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“Solar Power” finds a happy Lorde at odds with her previous works

Lorde's newest album, "Solar Power," has some hits, but fails to live up to her previous projects.
Lorde's newest album, "Solar Power," has some hits, but fails to live up to her previous projects.

When the pandemic brought an abrupt end to my senior year of high school in March 2020, I dutifully continued working four days a week.

I couldn’t stay at home all day, but what I could do to pass the time was drive and listen to music. Eventually, I settled into a routine: Leave an hour early, put on “Melodrama” by Lorde and finish the album by the time I get to work.

I probably listened to “Melodrama” end to end close to a hundred times between March and June. No music has ever felt so personal and relatable to me before or since.

“Solar Power,” Lorde’s new album, doesn’t live up to “Melodrama.” 

Nothing could have.

I don’t say this to be a pessimist, but I’ll be writing about a decent album as if it’s a disappointment. I knew “Solar Power” wouldn’t touch me the same way “Melodrama” did, and that’s okay, but knowing it’s okay doesn’t take away the sting.

“Solar Power” finds Lorde laying on the beach, smoking weed and contemplating life while Jack Antonoff sits nearby strumming away on his guitar like it’s either the 60s or the 2000s. It’s a sound almost entirely divorced from the pop maximalism and heavy synths of Lorde’s previous work, her vocals and lyrics the only through lines.

In her 73 Questions interview with Vogue, Lorde described “Pure Heroine” as teen angst and “Melodrama” as ecstasy. “Solar Power,” then, is revelation. She spends all 12 songs of the record contemplating her decisions and looking for guidance on drugs, celebrity, family, her home and finally, the earth itself.

“Now if you’re looking for a savior, well that’s not me,” Lorde sings in “The Path,” the album’s opening track. Despite her promise to be like “a prettier Jesus” on the album’s title track, Lorde makes it clear that she found her own inner happiness in the beauty of the natural world.

Really it’s Lorde’s perception of nature that shines through most brilliantly on the album. From turning to the sun for inspiration in “The Path” to critiquing previous generations for their role in climate change in “Fallen Fruit,” no one can deny the beach is at the heart of “Solar Power.”

Lorde used to hate guitar; It’s sound is conspicuously absent from both “Pure Heroine” and “Melodrama.” But you can’t drag a piano to the waterfront to perform ballads like “Liability” or “Writer in the Dark.” By contrast, I have no issue picturing Lorde on the boardwalk singing songs off the new album like “Stoned at the Nail Salon” or “Dominoes.”

The whole album feels like Lorde’s giving her audience a hug and telling them everything will be all right. Not that everything will go our way — “Big Star” is a heartbreaking description of Lorde’s emotional state after her dog died — but that problems like growing up and navigating relationships that seemed insurmountable in songs like “Ribs” can eventually be overcome.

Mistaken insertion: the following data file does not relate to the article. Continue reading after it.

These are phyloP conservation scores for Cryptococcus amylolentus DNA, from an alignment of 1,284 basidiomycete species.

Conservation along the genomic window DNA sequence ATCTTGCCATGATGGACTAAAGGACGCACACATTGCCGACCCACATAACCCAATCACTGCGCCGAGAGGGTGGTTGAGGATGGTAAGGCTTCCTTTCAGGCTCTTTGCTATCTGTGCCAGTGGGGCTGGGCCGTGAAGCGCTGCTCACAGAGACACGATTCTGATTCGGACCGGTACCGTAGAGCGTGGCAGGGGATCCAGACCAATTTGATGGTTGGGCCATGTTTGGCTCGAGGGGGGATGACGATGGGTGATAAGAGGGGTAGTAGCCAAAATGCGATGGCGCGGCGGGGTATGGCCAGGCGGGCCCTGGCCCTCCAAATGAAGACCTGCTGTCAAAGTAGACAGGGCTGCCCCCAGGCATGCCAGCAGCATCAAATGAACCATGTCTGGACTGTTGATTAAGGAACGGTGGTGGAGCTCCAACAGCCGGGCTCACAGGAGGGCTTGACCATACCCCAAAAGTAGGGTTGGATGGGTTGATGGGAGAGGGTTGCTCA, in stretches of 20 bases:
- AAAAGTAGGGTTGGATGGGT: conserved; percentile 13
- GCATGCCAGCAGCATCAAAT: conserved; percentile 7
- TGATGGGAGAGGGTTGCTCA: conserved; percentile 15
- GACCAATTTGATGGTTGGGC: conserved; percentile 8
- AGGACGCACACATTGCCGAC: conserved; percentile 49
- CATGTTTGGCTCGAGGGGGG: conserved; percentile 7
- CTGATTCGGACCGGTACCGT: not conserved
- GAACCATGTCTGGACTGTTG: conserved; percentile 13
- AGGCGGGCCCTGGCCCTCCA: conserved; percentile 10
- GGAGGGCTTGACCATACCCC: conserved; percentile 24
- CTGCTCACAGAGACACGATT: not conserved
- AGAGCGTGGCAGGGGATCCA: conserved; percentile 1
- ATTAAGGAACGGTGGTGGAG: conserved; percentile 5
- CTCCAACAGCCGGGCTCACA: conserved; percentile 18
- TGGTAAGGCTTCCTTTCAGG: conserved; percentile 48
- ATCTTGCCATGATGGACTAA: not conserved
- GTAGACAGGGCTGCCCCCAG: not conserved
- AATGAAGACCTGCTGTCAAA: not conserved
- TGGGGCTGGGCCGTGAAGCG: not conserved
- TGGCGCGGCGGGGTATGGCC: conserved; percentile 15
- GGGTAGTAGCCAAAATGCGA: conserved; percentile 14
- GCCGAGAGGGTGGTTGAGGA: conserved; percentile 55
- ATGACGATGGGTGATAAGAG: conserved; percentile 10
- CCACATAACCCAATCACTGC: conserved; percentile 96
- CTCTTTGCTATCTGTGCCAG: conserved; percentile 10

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I didn’t expect to meet optimistic Lorde, but I like her. She radiates joy and a carefree attitude, two emotions sorely missing in mine and my friends’ lives during the course of the pandemic.

Still, I can’t stop the nagging voice at the back of my head; “What would 2013 Lorde have to say?”

“Royals” is by far Lorde’s most commercially successful song. It launched her career from obscurity to global stardom and remained on top of the charts for 9 weeks. There’s an irony in Lorde becoming a millionaire and a household name off a song that critiques celebrity culture and stars who flaunt their wealth.

Lorde casually name drops Uma Thurman and the Princess of Norway and sings about watching supermodels dancing around a pharaoh’s tomb at the Met Gala on her new album, but she hasn’t lost her cynicism. After all, she stole a fork from the Gala, and she confides in “Oceanic Feeling” that she’s been more interested in the sounds of waves and cicadas than keeping up with celebrity culture.

But “Solar Power” Lorde and “Pure Heroine” Lorde aren’t the same.

“Now the cherry black lipstick’s gathering dust in a drawer,” Lorde says in “Oceanic Feeling,” referencing the shade of lipstick she wore for numerous appearances in 2013 and 2014, as well as her music video for “Tennis Court.

Lorde has left behind the scared and introverted 16 year old in favor of her own peace, and I’m happy for her. Her happiness, while at times grudging and melancholy, was hard-earned. 

That doesn’t mean it resulted in an album that will hold my attention for the next four years.

I listen to music constantly while studying or writing, but there are a few albums I avoid playing in the background. “Melodrama” and “Pure Heroine” are two of them. Even after four and eight years respectively, I can’t help but focus on the music when it comes on.

I won’t have that problem with “Solar Power.” Despite how much I loved “The Path,” “Stoned at the Nail Salon,” “Fallen Fruit” and “Mood Ring,” the album as a whole is weighed down by songs like “”The Man with the Axe” and “Leader of a New Regime” which fade away easily as soon as something else catches my attention.

Try as Lorde might to convince us otherwise, nothing on “Solar Power” will hit as hard as anything on “Melodrama” or a good deal of “Pure Heroine.”

Rating: 6.5/10

scottsr2@miamioh.edu

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